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she knew) that she held her jailer at her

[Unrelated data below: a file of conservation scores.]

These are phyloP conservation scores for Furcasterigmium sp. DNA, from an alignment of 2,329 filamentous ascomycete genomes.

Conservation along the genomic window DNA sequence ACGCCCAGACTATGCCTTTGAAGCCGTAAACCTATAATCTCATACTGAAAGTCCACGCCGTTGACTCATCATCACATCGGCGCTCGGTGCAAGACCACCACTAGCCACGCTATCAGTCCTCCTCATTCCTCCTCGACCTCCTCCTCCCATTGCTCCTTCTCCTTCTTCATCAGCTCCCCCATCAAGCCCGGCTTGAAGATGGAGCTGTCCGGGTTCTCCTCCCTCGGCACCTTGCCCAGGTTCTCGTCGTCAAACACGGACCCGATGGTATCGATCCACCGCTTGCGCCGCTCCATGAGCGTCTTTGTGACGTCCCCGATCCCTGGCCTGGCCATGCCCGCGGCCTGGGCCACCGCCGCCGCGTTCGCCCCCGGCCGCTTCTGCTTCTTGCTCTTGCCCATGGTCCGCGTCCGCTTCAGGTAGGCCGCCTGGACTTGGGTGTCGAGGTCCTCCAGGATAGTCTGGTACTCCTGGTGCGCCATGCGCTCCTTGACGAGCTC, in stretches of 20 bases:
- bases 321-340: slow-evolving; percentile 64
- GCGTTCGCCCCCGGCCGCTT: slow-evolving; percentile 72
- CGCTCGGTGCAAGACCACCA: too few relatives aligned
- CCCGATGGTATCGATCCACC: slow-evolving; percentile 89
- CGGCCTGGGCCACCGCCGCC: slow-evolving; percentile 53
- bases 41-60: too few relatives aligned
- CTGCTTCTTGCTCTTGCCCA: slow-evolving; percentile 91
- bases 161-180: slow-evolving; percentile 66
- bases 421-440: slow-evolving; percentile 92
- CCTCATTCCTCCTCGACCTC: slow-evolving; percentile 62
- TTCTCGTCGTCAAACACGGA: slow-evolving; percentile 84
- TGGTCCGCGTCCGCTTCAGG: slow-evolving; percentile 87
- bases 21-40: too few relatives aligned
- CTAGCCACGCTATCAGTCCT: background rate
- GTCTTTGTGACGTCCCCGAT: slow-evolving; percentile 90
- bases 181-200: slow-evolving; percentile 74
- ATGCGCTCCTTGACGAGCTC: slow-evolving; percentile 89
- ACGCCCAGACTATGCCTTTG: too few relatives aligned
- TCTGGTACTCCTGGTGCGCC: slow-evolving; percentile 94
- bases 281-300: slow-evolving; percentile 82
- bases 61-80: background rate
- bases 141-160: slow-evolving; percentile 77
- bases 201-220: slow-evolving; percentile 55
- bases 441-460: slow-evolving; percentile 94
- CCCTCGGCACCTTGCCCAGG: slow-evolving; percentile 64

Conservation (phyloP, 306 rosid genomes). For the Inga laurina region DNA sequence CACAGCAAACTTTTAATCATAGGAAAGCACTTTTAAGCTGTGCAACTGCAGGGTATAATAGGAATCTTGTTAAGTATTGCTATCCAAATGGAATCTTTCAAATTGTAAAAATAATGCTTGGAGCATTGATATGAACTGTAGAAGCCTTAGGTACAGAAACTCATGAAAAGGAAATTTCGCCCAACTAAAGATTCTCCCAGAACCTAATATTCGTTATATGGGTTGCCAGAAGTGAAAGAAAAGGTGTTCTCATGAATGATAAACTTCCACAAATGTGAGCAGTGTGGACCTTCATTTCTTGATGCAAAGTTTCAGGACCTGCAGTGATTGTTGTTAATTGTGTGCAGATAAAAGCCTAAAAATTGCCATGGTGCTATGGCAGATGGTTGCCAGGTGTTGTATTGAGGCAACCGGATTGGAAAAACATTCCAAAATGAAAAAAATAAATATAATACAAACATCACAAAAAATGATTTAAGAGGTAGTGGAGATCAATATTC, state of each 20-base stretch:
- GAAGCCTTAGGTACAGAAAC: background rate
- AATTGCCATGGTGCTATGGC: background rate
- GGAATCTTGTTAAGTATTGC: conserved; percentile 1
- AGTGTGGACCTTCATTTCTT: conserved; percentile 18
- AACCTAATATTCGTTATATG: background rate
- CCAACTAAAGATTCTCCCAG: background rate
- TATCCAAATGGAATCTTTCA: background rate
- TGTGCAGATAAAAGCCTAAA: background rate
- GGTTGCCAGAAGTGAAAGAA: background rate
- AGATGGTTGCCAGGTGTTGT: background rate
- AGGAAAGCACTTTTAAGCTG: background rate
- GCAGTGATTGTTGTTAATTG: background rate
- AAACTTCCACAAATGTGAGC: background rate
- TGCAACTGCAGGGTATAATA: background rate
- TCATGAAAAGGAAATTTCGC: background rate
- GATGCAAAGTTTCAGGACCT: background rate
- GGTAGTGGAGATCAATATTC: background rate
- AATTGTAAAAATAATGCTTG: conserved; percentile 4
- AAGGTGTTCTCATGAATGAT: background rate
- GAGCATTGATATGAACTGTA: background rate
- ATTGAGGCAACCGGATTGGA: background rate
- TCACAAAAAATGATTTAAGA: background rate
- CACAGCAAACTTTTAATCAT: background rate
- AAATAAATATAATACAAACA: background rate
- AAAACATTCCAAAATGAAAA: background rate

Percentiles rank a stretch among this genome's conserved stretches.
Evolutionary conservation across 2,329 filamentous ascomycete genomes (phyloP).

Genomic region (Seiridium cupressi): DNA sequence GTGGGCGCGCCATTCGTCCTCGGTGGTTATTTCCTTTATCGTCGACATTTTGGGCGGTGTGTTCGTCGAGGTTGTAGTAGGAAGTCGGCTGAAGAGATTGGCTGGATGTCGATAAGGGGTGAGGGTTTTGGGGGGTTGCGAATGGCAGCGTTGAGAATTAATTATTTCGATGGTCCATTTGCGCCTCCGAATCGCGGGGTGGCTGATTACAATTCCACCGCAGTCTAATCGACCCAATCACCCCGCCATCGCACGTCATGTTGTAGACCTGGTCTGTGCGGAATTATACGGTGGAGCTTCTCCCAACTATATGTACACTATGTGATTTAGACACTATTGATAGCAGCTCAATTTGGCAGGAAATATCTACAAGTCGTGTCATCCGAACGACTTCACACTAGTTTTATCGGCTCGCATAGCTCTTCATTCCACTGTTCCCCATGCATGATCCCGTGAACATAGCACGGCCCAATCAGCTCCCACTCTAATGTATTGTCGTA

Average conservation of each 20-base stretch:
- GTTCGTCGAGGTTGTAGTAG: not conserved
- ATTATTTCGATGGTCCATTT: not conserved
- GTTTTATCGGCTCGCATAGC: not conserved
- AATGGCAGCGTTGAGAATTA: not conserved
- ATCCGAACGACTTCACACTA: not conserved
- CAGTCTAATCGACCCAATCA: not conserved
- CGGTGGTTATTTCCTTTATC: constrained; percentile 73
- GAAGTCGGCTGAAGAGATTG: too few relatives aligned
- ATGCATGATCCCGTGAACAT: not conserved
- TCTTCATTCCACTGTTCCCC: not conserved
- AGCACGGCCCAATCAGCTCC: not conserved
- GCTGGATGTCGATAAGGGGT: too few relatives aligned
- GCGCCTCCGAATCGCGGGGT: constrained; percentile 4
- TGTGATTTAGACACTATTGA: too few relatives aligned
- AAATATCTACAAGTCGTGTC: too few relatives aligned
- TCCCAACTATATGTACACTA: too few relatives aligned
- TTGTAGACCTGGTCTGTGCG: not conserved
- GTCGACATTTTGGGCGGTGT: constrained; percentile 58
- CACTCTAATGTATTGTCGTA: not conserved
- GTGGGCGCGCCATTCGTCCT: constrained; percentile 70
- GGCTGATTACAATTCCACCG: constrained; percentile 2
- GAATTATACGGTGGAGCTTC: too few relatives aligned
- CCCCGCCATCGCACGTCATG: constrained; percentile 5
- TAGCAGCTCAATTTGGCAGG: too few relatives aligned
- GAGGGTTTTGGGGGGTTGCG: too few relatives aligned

mercy. "What does monsieur mean to do wi?h me ?" she quietly said. Dick stared at her gloomily. "If I could do with you what you deserve I would put you In prison," he growled. "Ah, but since monsieur cannot do that, and since he cannot keep me here without sacrificing an innocent young girl who loves and "trusts him? H e Is not sure I speak the truth, I know that well, or it would be easy to decide. Yet If he hesi tates long in making his decision, tho proof that I have lied in no single particu lar will arrive alter a time by post, in a packet so terrible that monsieur will pray for his own death and then it will be too late to wish, in an agony of regret, that he had believed and acted differently." Dick continued to stare at her, frowning. "She has found out what she came on board to find out." he said to himself, and was tempted to tell the woman In so many words what he read In her actions, her words and her baffling eyes but he would not, for fear of putting her on her guard, and afterwards repenting his rashness. "She knew what she wanted to know when she saw the packing case I was fool enough to show her. From that moment she was a different creature bolder, more self-confident. A frightful crime has been committeda crime scarcely paral leled, perhapsand If she wasn't a party to it. at least she is in the secret. She awaited news in Tangier and she heard of the Xenla as a derelict but evidently she expected something more, which didn't happen, and because it didn't happen she was dying for an excuse to get on board, where she hoped to pick up a lost clue. Whether she's pleased with what she has discovered or not, who can tell? But at all events she knew that things were very wrong from her point of view before she came on, and now she's quite ready to go. All she wants of me is permission to leave and an assurance that I'll not meddle any 'further In what concerns her and her friends. That's all but to me it's every thing. To abaandon the search is to give up Eve yet not to abandon ItI daren't think of the alternative if it's true that Eve has been kidnapped." "What is It that you want me to do?" he asked, slowly. "To let me go at once. You know that, monsieur." "And tt I do?" * "I will then send word to those who await a message from me that I am safe, land the girl of your love will also be eafefor to-day." "You talk no more now of *magio rair Irors.' You admit that Miss Markham has 'been kidnapped by your friends." "With that I have nothing to do. As I aid of her, monsieur, I am but an instru ment in powerful hands. If you choose, 'I can be to you an instrument of good. For good or for evilIt must be one or the other. There is nothing between." "You say, if I let you go, she will be 'safe for to-day.' What do you mean by 'that?" "I mean that no harm shall befall her for the present. But unless monsieur leaves Gibraltar and the yacht Xenia, she w ill not be returned to her father, nor can I answer for her safety beyond to-mor row " "What if I leave the Xenia and go to Tangier'" "Monsieur can do that if he likes, pro- \-ided that he does not go before me, nor in the same boat with me, nor send any one to follow me. Not that they would learn anything if they did follow. But I would not permit it " "What, you would trust me to move off the Xenia if you were not on hand to spy and trust me to keep my word if I gave It for a lot of other things?" "I do not need to spy, monsieur. I have my way of finding out, when it is neces sary, as you have seen If monsieur stayed on the Xenla after promising to go away, or If he engaged any person to follow me, or to act in his stead in his present capacity. I should know and it would be his.love who would pay for his bieach of faith " "What, then, do you think my 'capac itv' is on beard this yacht?" "I do nof as a detective. It is simple to see that besides, it is known In the town " "If you know so much, you must also bp aware that it's not in my power to order the authorities here to lea\e the derelict yacht alone " "I do not expect that. But the author ities should be left to act for themselves." "You mean that you're not afraid of them. You don't want interested per sons or experts to engage in investiga tions?" "As to that, you must be of the opinion which pleases you best, monsieur. But time is living. If I do not send my sec ond message early this aftei'noon " "Don't repeat your brutal threats. They sicken me, and would you if you were even half human. Look her, I will make this concession. I'll take you off the Xenia myself into the town, and I will stand by while you send a telegram, of which I won't ask to see the* address. If you can get an answer, with a message dictated by Miss Markham, concerning something which no one but she and I could possibly know, I will believe that your story has truth In it. and rather than risk some foul cruelty to her on the part of your unscrupulous friends I'll let you go back to Tangier scot-free. Do you agree to that?" The woman thought for a moment. "Yes, I agree to that. So far, so good," Bhe said in her odd French. "But after wards, you leave the Xenia? You give up the work you are doing?" "I will answer that question when I have seen a reply to the telegram which X propose your sending." "Very well, monsieur," returned the I think, I know. You are here woman, coolly. And hr readiness in agreeing to the terms Dick had named was not wholly reassuring. H* argued to himself that unless she were reasonably sure of obtaining such & message as he had demanded, she would appear less con fident. Still, there was the hope that she might be "bluffing." It was just as this bargain had been struck that Brown came to the door again and Inquired if he might have a few words of private conversation with Mr. Knight. Dick, not wiBhlng to leave the woman alone, or even turn his back upon her for a moment, was inclined to tell the man that he might speak before her, as she understood no English. But on second thought ho was not so sure that this was fact. She looked like an Italian, and she talked bad French. She had denied all knowledge of English, but that was not to say that she did not possess it. "Send your mate below to look after this wo- man," he said, "and tell him that she isn't to be out of his sight or to touch anything. If she suddenly develops a faculty for speaking his own language and asks questions, he is not to answer them." A s he gave these instructions, Dick kept his eyes fixed on the veiled face. But the woman was looking down at the topaz, which she again held in her hand, and if she understood the words, she was clever enough to show no sign of her feelings. "Aye, aye, sir," said Brown, departing and presently he returned with his mate. Dick then went with him on deck, and found that the captain of the port had sent two men on board to replace those who were retiring. Dick saw the new comers, spoke with them, and told Brown that he and the Moorish woman, who had lately come on board, would go back to shore In the boat which was waiting. Twenty minutes later the young man and the veiled woman were together in the telegraph office at Gibraltar. He strove to calm his fears by repeating that If Eve had been kidnapped there could be no ob ject in harming her, unless as a menaoe of worse to come. In case the 'kidnappers were defied: therefore, if he made conces sions to the enemy, he might, perhaps, hope that there was no Immediate danger for the girl. He had proposed writing out the telegram according to his own ideas but the woman objected, on the plea that the person for whom it was in tended could read neither French, Eng lish, German nor Italian, the only modern languages in which Dick was proficient. Whether she told the truth he could not know, but he was obliged to take her word, and trust her to wire what she ohose, since if she followed a message written out by him, he would have no means of judging if it were a true copy. After all, he was principally concerned with th'e answer, which must be what he required, or the enemy could expect noth ing from him. The next few hours were among the most wearisome of Dick's life. H e would not allow the woman to go out of his sight, lest she should slip away. She of fered no protest against this dogged sur veillance, but the time must have been tedious for her as well as for him. Now that the violence which Knight had done to her disguise had informed him that she was not Moorish, there was no further need for acting on her part. She could take Christian food, and was apparently glad to have it. though she would not lift her veil and eat openly in a restaurant She allowed Dick to buy her food, and managed to dispose of fruit and biscuits surreptitiously, while he beguiled a part of the time before an answer could arrhe at the Poate Restante by having a late luncheon at the old restaurant. At last the woman announced that her friends might have had time to reply. Together she and Dick went to ask for the response, which was to be addressed simply to "Lola, Poste Restante, Gibral tar " It was she who inquired at the window, and when it appeared that the message had come, it was she who took and opened it, while Dick stood by. "You cannot read this for yourself," she said to him, "but I will translate, and you will be able to tell whether any one but you and the beautiful goung lady could kjiow the thing of which she speaks. She bids you remember what happened when you laid a blue cloak around her shoulders in moonlight, on the deck of her father's yacht, on a night not to be for gotten. And if what you said then was true, you will try to save her quickly, for she is in great fear and danger." The blood rushed up to Dick's forehead. He did so well remember the scene which those words conjured up! He would re member and think of It, it seemed to him, if he were dying. No one on earth but Eve Markham could have sent that mes sage, for only he and she had been actors In that blessed scene. Afterwards, Sir Pe ter had Interrupted it but he had not been on the deck of the Lily Maid when Dick Knight put Eve's blue cloak round her bare white shoulders and the moon had shone Into her eyes as she looked_up. (To be continued Monday.) GOT RID OF RHEUMATISM Atlanta Constitution. "Yes," said the old man, " 'peard lak he wuz giv over inter de hans er Satan, en Satan 'flicted him wld de hoppln' rheu matism. Fust it wuz ln one place, en den it wuz another but he went ter prayin' ter be relieve' of it, en one day, whilst it wuz a-hoppin' fum one j'int ter another, it hopped into his wooden leg, an* he pulled off de leg, an' th'owed it in de fire, en it en de rheumatism was tetotally con sumed." MELANCHOLY MUTATION The place where fuel once was kept Is sorrowful, I vow It was a coal bin long ago. But it's a has-been now. Washington Star. W^m&.<^^j*d C AT THE METROPOLITAN First HalfThe Bostonlans. Second Half"San Toy." AT THE BIJOU "Heart of Maryland." AT THE LYCEUM "Rip Van Winkle." AT THE DEWEY "The High Rollers." The Bostonlans In "Maid Marian." The Bostonlans' production of "Maid Marian" at the Metropolitan on next Tuesday and Wednesday evenings may be oertainly counted as one of the big p^n**^ #- v**^ 4!i PWIBl^i^piiiip^g THE BILLS OF TEE WEEK The Bostonlans' Prima Donna, at the Metropolitan Monday Night. things of the season. As a continuation of the story of "Robin Hood" the inter est should be equally as great as in that famous success. It is probably more elaborate in mounting, the stage effects with the transformation from English woodland and market town ln the orient will be a continuous feast for the eye. Yet the melody will constantly awaken the memories of "Robin Hood" and his revels in Sherwood Forest, and the music throughout has been voted worthy of that gem of comic opera. Into "Maid Marian" De Koven and Smith have introduced all the familiar characters of "Robin Hood" and have im parted to them something* like a sequence as figures in that notable composition. The spirit of English romance in mediae - eval times still colors the story. W e now have Robin Hood at the opening of the scene of the new opera, announced as having taken his part as a soldier in the crusades to the Holy Land in obedience to the command of the valiant Richard, the king of lion-hearted fame. It is on the eve of his wedding to Maid Marian that he has received his summons from the monarch, and has named Marian as his heir in the event of his death in battle and has selected Friar Tuck and Will Scarlett as her protectors while she lives on the estate which has come to him in recog nition of his rights as the true Earl of Huntington. But in his absence the wily old sheriff of Nottingham renews his old time plotting he fills Marian's ears with suspicions of Robin's faithlessness, and labors to induce her to give her hand to Guy of Gisborne, his foolish dupe. The melancholy Marian, already pining over the separation from her lover, finally re solves to go herself to the Holy Land with Friar Tuck and Scarlett and Little John and Alan-a-Dale, and thither she is followed by the sheriff. Of the Original Bostonlans at the Metropolitan, Jan. 26, 27, 28. The sheriff's adventures among the Sar acens and his flirtations with an odalisque of rotund girth, who turns out to be the friar in disguise, furnish the humor of the second act. Maid Marian and the faithful friar have fallen into the hands of Mussulmen then the maid is restored to Robin Hood, who appears for the first time, but the Saracens fall upon the Cru saders' carrip and carry off the lover as a result of the wily sheriff's machinations with the enemy. The unhappy Maid Ma rian is taken back to England by the scheming old reprobate, who points out to her the folly of bemoaning the fate of Robin Hood and the wisdom of marrying Guy. In the final scene a Twelfth Night festival of song and revelry, the sheriff who has taken possessison of the Huntihg- ^ " -5*t~ jj j ?-sf . THE MINNEAPOLIS JOURNAL. * THEA.TERSj GRACE VAN STUDDIFORD. HENRY CLAY BARNABEE. *v*S**BSBaSBMBSSHBBMSaasBBSM^L ton estate, is surrounded by .his retainers, when Robin Hood, at the head of his comrades, suddenly makes his appear anoe, demands his rights and claims Maid Marian. , The company will be the finest the Bos tonlans have had in years. H. C. Barna bee will reappear as the sheriff. W. H. MacDonald as Little John will be seen this time in glistening armor, George B. Frothingham will be Friar Tuck as of old, and the original Dame Durden, Josephine Bartlett, has amusing adventures. The prima donna will be Grace Van Studdiford, who appears In the title role, one of the most beautiful parts ever scored by a composer, it Is said. Miss "Van Studdifortf has the reputation of being the peer of light opera prima donnas, and at the com mencement of the season received an offer from the famous composer of the 'Cavallerla Rusticana/' Mascagnl, to sing the * leading roles during his season at the New York Metropolitan opera-house in grand opera. The other artists engaged are Olive C, Moore, Alice Judson, William C. Weeden, Harold Gordon, Howard Chambers, Camp bel Donald, John J. Martin, W. M. Dor rington, George M. Vail, J. Weibley, Flor ence Qulnn, Maud Leekley, James E. Mil ler, Harry Dale. Antoinette Marten and seventy others, ballet and chorus. "Robin Hood" will be the opening bill on Monday evening and wil be repeated at the Wednesday matinee. "San Toy" at the Metropolitan. At the Metropolitan "San Toy," a musi cal comedy of the English type, is to com mence a short engagement next Thursday night. While the English are not noted for their sense of humor, it will be admit ted that they have written the best musi cal plays, and "San Toy" is one of their very best products. In London it scored a tremendous hit, an experience which was repeated in New York. The musical comedy, as it is known to-day, was first exploited in this country by the late Au gustin Daly. On his gaining a foothold on British territory and securing ,a theater }n London, Daly organized a company for the presentation of musical .comedy which was to alternate in his two theaters with the dramatic stock company. It has since his death been kept together on the same lines. Since the inception of the organ ization, quite a number of these English musical comedies have been, given, among them being "The Circus Girl," "The Gaiety Girl," "The Runaway Girl," "The Geisha" and "San Toy." All have been distin guished by the daintiness and catchiness of the music and the popularity they have attained. "San Toy" is one of the very best its career ln New York is chiefly remarkable from the fact that it is the only attraction of its kind that ever had three long engagements at different times on Broadway. It is being: presented this Season under the same management and by much the same cast. "San Toy, or the Emperor's Own" is in two acts book by Edward Morton lyrics by Harry Greenbank and Adrian Ross score by Sidney Jones, w^th five numbers by Lionel Monckton. | The story is that San Tcy, the daughter of Yen How, a mandarin, p passed off to the emperor as a boy, la, order to keep her out of the emperor's household. San Toy, however, falls in lote with the son of the British consul, and the emperor, learning this, suspects thatpll is not right, and summons San Toy arid her father to-| curtate,- and depends upon no antedated ,j begins its revelations at the rising of the court. After a number of entanglements the emperor finds out the truth, but per- ~ 'ts San Ty to marry her Englishman The story is well told and abounds in clever situations, the lyrics being particu larly bright and singable. Fun has been scattered with lavish hand. Among the best of the musical numbers may, be men tioned: In the first act, the songs, "Love Has Come from Lotus Land" and "The Lady's Maid" the duets, "A. B, C," "When You Are Wed to Me," and "%mee Gamee" the quartet, "Pynka Pong" The Six Little Wives," and the beautiful concerted number, "The Moon." In the second act Mr. Monckton has the songs. "Chinese Sojer Man," "Rhoda and Her Pagoda" and "It's Nice to Be a Boy," as well as the quartet, "Back to Lon- don." Other good numbers in this act are "Pletty Littee Chinese," "The Little China Maid," "The Emperor's Own," and a topical song with some real wit in Its lines, "I Mean to Introduce It into China." There Is but one company playing "San Toy," the original "Augustin Daly Mu sical company." Among the people are Samuel Collins, George K. Fortescue, Sa rony Lambert, Hobart Smock, Nagle, Bar ry, Joseph Cauto, Isobel Hall, Nellie Lynch, Norah Lambert and a large cho rus, numbering in all over sixty-five peo- pie. The instrumental music will be a feature of the performance, the local or chestra and the one carried by the com pany being combined under the leadership of the veteran John Braham. "Pip Van Winkle." The Ferris Stock company at the Ly ceum will produce for next week Joe Jefferson's greatest success, "Rip "Van Winkle," the ideal American comedy drama. The story' of "Rip' has been told for the past fifty years and it is a represen tative American play that never grows old. It is the human quality of Rip Van Winkle that makes him loved of all who have ever known him. His unfailing good humor, his native shrewdness, his o'er weenlng fondness for "schnapps," his love for children, his stories to soften his wife's heart and his utter irresponsi bilityall these are but items in the hu manness of the man. In that wonderful act in the mountains where Rip runs afoul of Hendrick Hud son and his crew, this quality is brought out in colors that contrast brightly with the somber silence of the phantom bowl ers. Rip's efforts to get on a friendly footing with the strange men he has met, seem almost pathetic in the yearning for human comradeship they reveal. Indeed, the comedy of this impersonation all through is of that sublimated kind that lies on the borderland of pathos. The company is admirably cast: Ben Johnson will characterize the lazy, shift less drunkard, Rip Van Winkle Robert Folsom will be seen as Derrick Von Beek man, G. C. Gunther is cast as Nick Ved der, Herbert Brenort as Cockles, Miss Dora Home is cast in the character of Gretchen, Master Harry Cour as Little Heindrlch Veeder, Little Meenie Van Winkle will be played by Baby Blessing. Will D. Corbett plays the character of Heinrichf Veeder, Miss Maisie Cecil as Meenie Van Winkle, Hendrick Hudson will be played by Otis Dobson. The first act shows the village of Fall ing Water act second the home of Rip act three is laid in the mountains of the Catskills, and act four, the first scene, is the awakening of Rip after twenty years scenes two and fqiir, at the home of Beekman scene three, again the village of Falling Water, and the last scene is in the drawing-room of Beekman's house. This scenery will have the careful at tention characteristic of the Ferris pro ductions, and the scene in the Catskills will be indeed a grand spectacle. The usual matinees will be given throughout the week on Tuesday, Thurs day and aSturday afternoons. On Tues day afternoon every lady will be presented with a beautiful ivorytype of some mem ber of the company, and the children in the gallery "will be remembered with a button. "The Heart of Maryland." "The Heart of aMryland" is announced for a series of performances at the Bijou this week, beginning to-morrow, Sun* day matinee. ' There is one conspicuous merit in David Belasco's war play, "The Heart bf Maryland," that deserves appreciative recognition, and that is the rapidity of its action and ~ directness and simplicity bf its story. There is no pausing in its progress, no dragging in of superfluous dialogue, incidents and events. The plot 8CENE FROM "THE HEART OF MARYLAND." * * At the BIJou Next Week.' M i SAMUEL COLLINS AND NELLIE LYNCH. In "San Toy," at the Metropolitan, Jan. 29, 30 and 31. JANUARY personages and events that do not ap pear in the piay and its cast. To this merit and the constantly cumulative ex citements and dramatic surprise of its scenes in the soldier's life in camp and in battlefield in time of actual war the Intense heart interest? of its really dom inant themethe struggle of a love in spired girl to save her betrothed lover from a disgraceful death, and as fitting illustrations of this dramatic idyl the picturesque and artistic beauty of its stage pictures, the fascinating ensemble of a perfect and attractive performance Is complete. Through many seasons the tours of "The Heart of Maryland" have extended its visits so that its numerous perform ances encircle the entire round of the union and one of the most welcome of the leading standard attractions of the time. In its present tour it appears with an added consideration of interest. It comes with a new and specially en gaged company of metropolitan players to strengthen the cast and give a greater significance to the individuality of the principal characters. - In the leading role, Maryland Culvert, Miss Alma Kruger has endowed the char acter with a charm of expression, a dra matic and passionate force and heroic personality which renders her perform- ances second only to that of Mrs. Leslie Carter, for whom the play was originally written. In the cast Herbert Bostwlck appears as Colonel Fulton Thorpe Tefft John son, as Colonel Alan Kendrick B. J. Mur phy, as General Hugh Kendrick Francis Justice as Lloyd Calvert W. B. Murray as Sergeant Blount Thomas Lowell as Tom Boone Rowland Hill as Lieutenant Telfair, and the Misses Anna Wynne as Nancy McNair, and Florence Foster as Mrs. Claibourne Gordon. "The High Rollers." Of the many burlesque and vaudeville I shows yearly placed upon the road, few attract more than passing attention. The "High Rollers," one of the most success ful productions, Is one of those few that have made everywhere a mdst pronounced success. This is duo to the fact that none but the best entertainers find room on the bill and consequently the perform ance is one of solid merit from beginning to end. I n the "Heart of New York" is an. original burlesque farce. In this, the many comedians, and other members of the company have an excellent oppor tunity for Introducing characters new to the stage, and this is done in a man ner at onde artistic and interesting. There are several pretty ensembles in the action of the burlesque and the company is augmented by a large and efficient chorus. The vaudeville- portion of the bill is marked by excellence and here will be witnessed an array of the best spe cialties that America and Europe have contributed to the vaudeville stage, in cluding Dixon and Lang, Abble Carlton. Franklin Sisters, Musical Kleist, Howe and Scott, Palfrey and Hilton, Kathryne Miley, Mamie Irwin and the Parisian Bal lerina. This company will be the attrac tl6n at the Dewey theater all next week, commencing with the matinee to-morrow. 24, im. FOOTLIGHT FLASHES. Grace George In "Pretty Peggy" will be the Metropolitan a offering for the half week begin ning Feb. 15. Frank Keenan in "A Poor Relation" is booked for appearance at the Metropolitan for .three nights and matinee opening Feb. 19. Nat Goodwin's famous success. "The Gilded Fool, will receive an early production by the Ferris stock company, at the Lyceum. Kyrle Uellew in the romantic success, "A Gen tleman of France," will be the Metropolitan's attraction for four nights and matinee starting Feb. 8. Those funny comedians, Williams and Walker, and their big company, appear at the Bijou shortly in the new musical comedy, "In Da homey." The beautiful play of southern life, "The Belie of Richmond," is underlined for an early production at the Lyceum, by the Ferris stock company. Clyde Fitch's successful play, "The Girl and tht. Judge," will be presented at the Metropolitan for half a week commencing Feb. 12, by Helen Grantley and company. Frank Daniels in his great musical comedy suc cess. "Miss Simplicity," will be seen at the Metropolitan for three nights and Saturday mati nee beginning Feb. 20. "At the Old Cross Roads," which will be pre sented at the Bijou by Arthur C. Alston's spien did company, tells a story intensely dramatic. Miss Estha Williams will head the producing cast. Al H. Wilson, the German comedian and slug er, Trtll present bis new play, "The Prince of Tatters," soon at the BIJou. The scenes are laid in 1700, in Fort George, now a part of Mew York. Walker Whiteside, the eminent Shaksperian actor, will be at the Metropolitan for four nights and matinee commencing Feb. 1. He will appear as Richard III. Sunday and Wednesday eve nings, Monday evening and at the Wednesday matinee as Shylock InJ'The Merchant of Venice," and on Tuesday evening as Hamlet. Elizabeth Kennedy In "Captain Jinks of the Horee Marines"dwill appeiAuctioneerMetropolitancomlwil"ethtare durinTg, the half week commencing Feb. 22. * D Warficl in "Th e to the Metropolitan for three nights and Satur day matinee beginning Feb. 5. The play, a phe nomenal success in New York, wifi be given here by the*?? originalwing company. ,!'0^th.e the Ferris stoclk company will give a week of farce comedyB, presenting for the first time at popula.LJ cess, "The Man from Mexico." The dean ofr the community of American actors making the delineation of Irish characters a specialty Is Joseph Murphy, famous for his cre ation of Dan O'Hara in "Kerry Gow." Mr. Murphy will appear at the Bijou ln the near future apd will also present "Shann Rhue." "A Little Outcast," brim full of modern amazements and peculiarly fascinating scenes, will be the attraction at the Bijou week after next. Miss Annie Blancke, who will be well re membered from her numerous appearances here in stock productions, will assume the role of Bob, the newsboy. Among the early bookings for March at the Metropolitan are "Our New Minister," a pastoral play by Denman Thompson and George w. Byer, authors of "The Old Homestead," James and Warde ln a magnificent production of "The Tem- pest," the Al G. Field minstrels and the Roose velt Marching clnb in Barnet's opera, "The Lfiy of the Valley." The Secret of Beauty I 1 Millions of women find SOAP, assisted by CUTICURA OINT- MENT, an unfailing specific for beautify ing the skin, for cleansing the scalp, and the stopping of falling hair, for soften ing, whitening, and soothing red, rough, and sore hands, for baby rashes, itch ings, and irritations, and for all the purposes of the toilet, bath and nursery. 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